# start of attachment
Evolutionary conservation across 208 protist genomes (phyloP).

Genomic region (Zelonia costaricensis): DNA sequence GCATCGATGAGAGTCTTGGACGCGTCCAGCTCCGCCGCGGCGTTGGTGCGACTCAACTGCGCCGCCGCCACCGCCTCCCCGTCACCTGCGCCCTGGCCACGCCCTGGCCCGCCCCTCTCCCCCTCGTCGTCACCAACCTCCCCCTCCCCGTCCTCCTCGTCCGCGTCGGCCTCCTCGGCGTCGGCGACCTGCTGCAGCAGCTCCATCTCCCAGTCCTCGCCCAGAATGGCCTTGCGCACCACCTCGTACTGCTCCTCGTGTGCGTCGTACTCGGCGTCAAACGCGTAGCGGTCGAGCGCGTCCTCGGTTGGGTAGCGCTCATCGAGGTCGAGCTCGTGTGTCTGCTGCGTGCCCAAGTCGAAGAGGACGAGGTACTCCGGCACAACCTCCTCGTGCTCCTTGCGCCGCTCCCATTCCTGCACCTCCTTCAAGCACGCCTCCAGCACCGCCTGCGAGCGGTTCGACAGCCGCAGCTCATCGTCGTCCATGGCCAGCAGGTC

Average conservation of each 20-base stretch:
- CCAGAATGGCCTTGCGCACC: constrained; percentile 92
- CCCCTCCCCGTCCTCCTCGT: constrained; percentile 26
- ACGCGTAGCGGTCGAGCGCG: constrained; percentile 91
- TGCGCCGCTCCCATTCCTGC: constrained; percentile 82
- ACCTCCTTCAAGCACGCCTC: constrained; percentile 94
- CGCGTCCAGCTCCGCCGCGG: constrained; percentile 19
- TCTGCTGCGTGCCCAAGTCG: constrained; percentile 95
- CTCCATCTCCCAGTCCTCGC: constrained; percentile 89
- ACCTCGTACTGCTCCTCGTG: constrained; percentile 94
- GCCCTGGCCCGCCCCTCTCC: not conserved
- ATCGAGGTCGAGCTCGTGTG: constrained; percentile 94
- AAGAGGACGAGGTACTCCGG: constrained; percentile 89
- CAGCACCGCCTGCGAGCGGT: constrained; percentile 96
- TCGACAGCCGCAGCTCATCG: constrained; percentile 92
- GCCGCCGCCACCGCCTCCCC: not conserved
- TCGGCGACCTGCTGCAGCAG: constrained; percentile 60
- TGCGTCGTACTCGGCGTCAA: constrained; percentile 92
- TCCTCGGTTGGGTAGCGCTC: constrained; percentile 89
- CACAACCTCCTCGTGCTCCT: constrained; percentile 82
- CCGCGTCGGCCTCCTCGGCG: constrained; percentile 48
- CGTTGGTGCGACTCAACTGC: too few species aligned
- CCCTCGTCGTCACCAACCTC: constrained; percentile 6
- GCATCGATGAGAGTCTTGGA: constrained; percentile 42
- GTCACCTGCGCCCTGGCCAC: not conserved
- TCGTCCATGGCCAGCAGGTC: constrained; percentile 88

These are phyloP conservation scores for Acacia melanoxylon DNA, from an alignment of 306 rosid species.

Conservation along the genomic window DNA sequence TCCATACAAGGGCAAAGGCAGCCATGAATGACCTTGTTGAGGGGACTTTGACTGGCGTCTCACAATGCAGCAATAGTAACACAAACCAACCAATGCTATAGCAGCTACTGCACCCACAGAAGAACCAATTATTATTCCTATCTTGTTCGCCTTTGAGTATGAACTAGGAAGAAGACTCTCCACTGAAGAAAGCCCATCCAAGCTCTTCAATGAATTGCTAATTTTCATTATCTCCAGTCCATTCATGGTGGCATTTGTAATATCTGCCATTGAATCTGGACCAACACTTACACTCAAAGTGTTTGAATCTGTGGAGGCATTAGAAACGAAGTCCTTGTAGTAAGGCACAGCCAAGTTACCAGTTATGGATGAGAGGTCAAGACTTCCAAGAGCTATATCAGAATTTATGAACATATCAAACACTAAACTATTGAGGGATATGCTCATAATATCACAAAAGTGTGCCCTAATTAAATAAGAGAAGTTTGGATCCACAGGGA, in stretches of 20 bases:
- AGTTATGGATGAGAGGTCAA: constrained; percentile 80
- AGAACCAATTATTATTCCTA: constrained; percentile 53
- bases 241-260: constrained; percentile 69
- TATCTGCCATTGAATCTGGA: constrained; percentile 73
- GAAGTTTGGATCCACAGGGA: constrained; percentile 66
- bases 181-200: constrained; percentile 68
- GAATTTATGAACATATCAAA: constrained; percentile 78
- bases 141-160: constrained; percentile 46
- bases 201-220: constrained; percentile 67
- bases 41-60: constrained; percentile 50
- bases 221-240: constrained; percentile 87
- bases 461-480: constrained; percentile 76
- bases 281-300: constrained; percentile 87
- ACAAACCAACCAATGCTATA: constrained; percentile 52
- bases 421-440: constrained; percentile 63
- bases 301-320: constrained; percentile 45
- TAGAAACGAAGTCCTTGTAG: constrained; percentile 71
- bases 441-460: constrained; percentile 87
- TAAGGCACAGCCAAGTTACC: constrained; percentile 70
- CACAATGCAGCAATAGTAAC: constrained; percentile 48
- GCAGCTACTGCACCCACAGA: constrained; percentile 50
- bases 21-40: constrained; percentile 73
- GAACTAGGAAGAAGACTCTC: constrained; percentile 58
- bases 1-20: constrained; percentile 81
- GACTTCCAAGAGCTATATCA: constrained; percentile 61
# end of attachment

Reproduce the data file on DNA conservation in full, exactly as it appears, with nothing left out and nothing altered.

Evolutionary conservation across 208 protist genomes (phyloP).

Genomic region (Zelonia costaricensis): DNA sequence GCATCGATGAGAGTCTTGGACGCGTCCAGCTCCGCCGCGGCGTTGGTGCGACTCAACTGCGCCGCCGCCACCGCCTCCCCGTCACCTGCGCCCTGGCCACGCCCTGGCCCGCCCCTCTCCCCCTCGTCGTCACCAACCTCCCCCTCCCCGTCCTCCTCGTCCGCGTCGGCCTCCTCGGCGTCGGCGACCTGCTGCAGCAGCTCCATCTCCCAGTCCTCGCCCAGAATGGCCTTGCGCACCACCTCGTACTGCTCCTCGTGTGCGTCGTACTCGGCGTCAAACGCGTAGCGGTCGAGCGCGTCCTCGGTTGGGTAGCGCTCATCGAGGTCGAGCTCGTGTGTCTGCTGCGTGCCCAAGTCGAAGAGGACGAGGTACTCCGGCACAACCTCCTCGTGCTCCTTGCGCCGCTCCCATTCCTGCACCTCCTTCAAGCACGCCTCCAGCACCGCCTGCGAGCGGTTCGACAGCCGCAGCTCATCGTCGTCCATGGCCAGCAGGTC

Average conservation of each 20-base stretch:
- CCAGAATGGCCTTGCGCACC: constrained; percentile 92
- CCCCTCCCCGTCCTCCTCGT: constrained; percentile 26
- ACGCGTAGCGGTCGAGCGCG: constrained; percentile 91
- TGCGCCGCTCCCATTCCTGC: constrained; percentile 82
- ACCTCCTTCAAGCACGCCTC: constrained; percentile 94
- CGCGTCCAGCTCCGCCGCGG: constrained; percentile 19
- TCTGCTGCGTGCCCAAGTCG: constrained; percentile 95
- CTCCATCTCCCAGTCCTCGC: constrained; percentile 89
- ACCTCGTACTGCTCCTCGTG: constrained; percentile 94
- GCCCTGGCCCGCCCCTCTCC: not conserved
- ATCGAGGTCGAGCTCGTGTG: constrained; percentile 94
- AAGAGGACGAGGTACTCCGG: constrained; percentile 89
- CAGCACCGCCTGCGAGCGGT: constrained; percentile 96
- TCGACAGCCGCAGCTCATCG: constrained; percentile 92
- GCCGCCGCCACCGCCTCCCC: not conserved
- TCGGCGACCTGCTGCAGCAG: constrained; percentile 60
- TGCGTCGTACTCGGCGTCAA: constrained; percentile 92
- TCCTCGGTTGGGTAGCGCTC: constrained; percentile 89
- CACAACCTCCTCGTGCTCCT: constrained; percentile 82
- CCGCGTCGGCCTCCTCGGCG: constrained; percentile 48
- CGTTGGTGCGACTCAACTGC: too few species aligned
- CCCTCGTCGTCACCAACCTC: constrained; percentile 6
- GCATCGATGAGAGTCTTGGA: constrained; percentile 42
- GTCACCTGCGCCCTGGCCAC: not conserved
- TCGTCCATGGCCAGCAGGTC: constrained; percentile 88

These are phyloP conservation scores for Acacia melanoxylon DNA, from an alignment of 306 rosid species.

Conservation along the genomic window DNA sequence TCCATACAAGGGCAAAGGCAGCCATGAATGACCTTGTTGAGGGGACTTTGACTGGCGTCTCACAATGCAGCAATAGTAACACAAACCAACCAATGCTATAGCAGCTACTGCACCCACAGAAGAACCAATTATTATTCCTATCTTGTTCGCCTTTGAGTATGAACTAGGAAGAAGACTCTCCACTGAAGAAAGCCCATCCAAGCTCTTCAATGAATTGCTAATTTTCATTATCTCCAGTCCATTCATGGTGGCATTTGTAATATCTGCCATTGAATCTGGACCAACACTTACACTCAAAGTGTTTGAATCTGTGGAGGCATTAGAAACGAAGTCCTTGTAGTAAGGCACAGCCAAGTTACCAGTTATGGATGAGAGGTCAAGACTTCCAAGAGCTATATCAGAATTTATGAACATATCAAACACTAAACTATTGAGGGATATGCTCATAATATCACAAAAGTGTGCCCTAATTAAATAAGAGAAGTTTGGATCCACAGGGA, in stretches of 20 bases:
- AGTTATGGATGAGAGGTCAA: constrained; percentile 80
- AGAACCAATTATTATTCCTA: constrained; percentile 53
- bases 241-260: constrained; percentile 69
- TATCTGCCATTGAATCTGGA: constrained; percentile 73
- GAAGTTTGGATCCACAGGGA: constrained; percentile 66
- bases 181-200: constrained; percentile 68
- GAATTTATGAACATATCAAA: constrained; percentile 78
- bases 141-160: constrained; percentile 46
- bases 201-220: constrained; percentile 67
- bases 41-60: constrained; percentile 50
- bases 221-240: constrained; percentile 87
- bases 461-480: constrained; percentile 76
- bases 281-300: constrained; percentile 87
- ACAAACCAACCAATGCTATA: constrained; percentile 52
- bases 421-440: constrained; percentile 63
- bases 301-320: constrained; percentile 45
- TAGAAACGAAGTCCTTGTAG: constrained; percentile 71
- bases 441-460: constrained; percentile 87
- TAAGGCACAGCCAAGTTACC: constrained; percentile 70
- CACAATGCAGCAATAGTAAC: constrained; percentile 48
- GCAGCTACTGCACCCACAGA: constrained; percentile 50
- bases 21-40: constrained; percentile 73
- GAACTAGGAAGAAGACTCTC: constrained; percentile 58
- bases 1-20: constrained; percentile 81
- GACTTCCAAGAGCTATATCA: constrained; percentile 61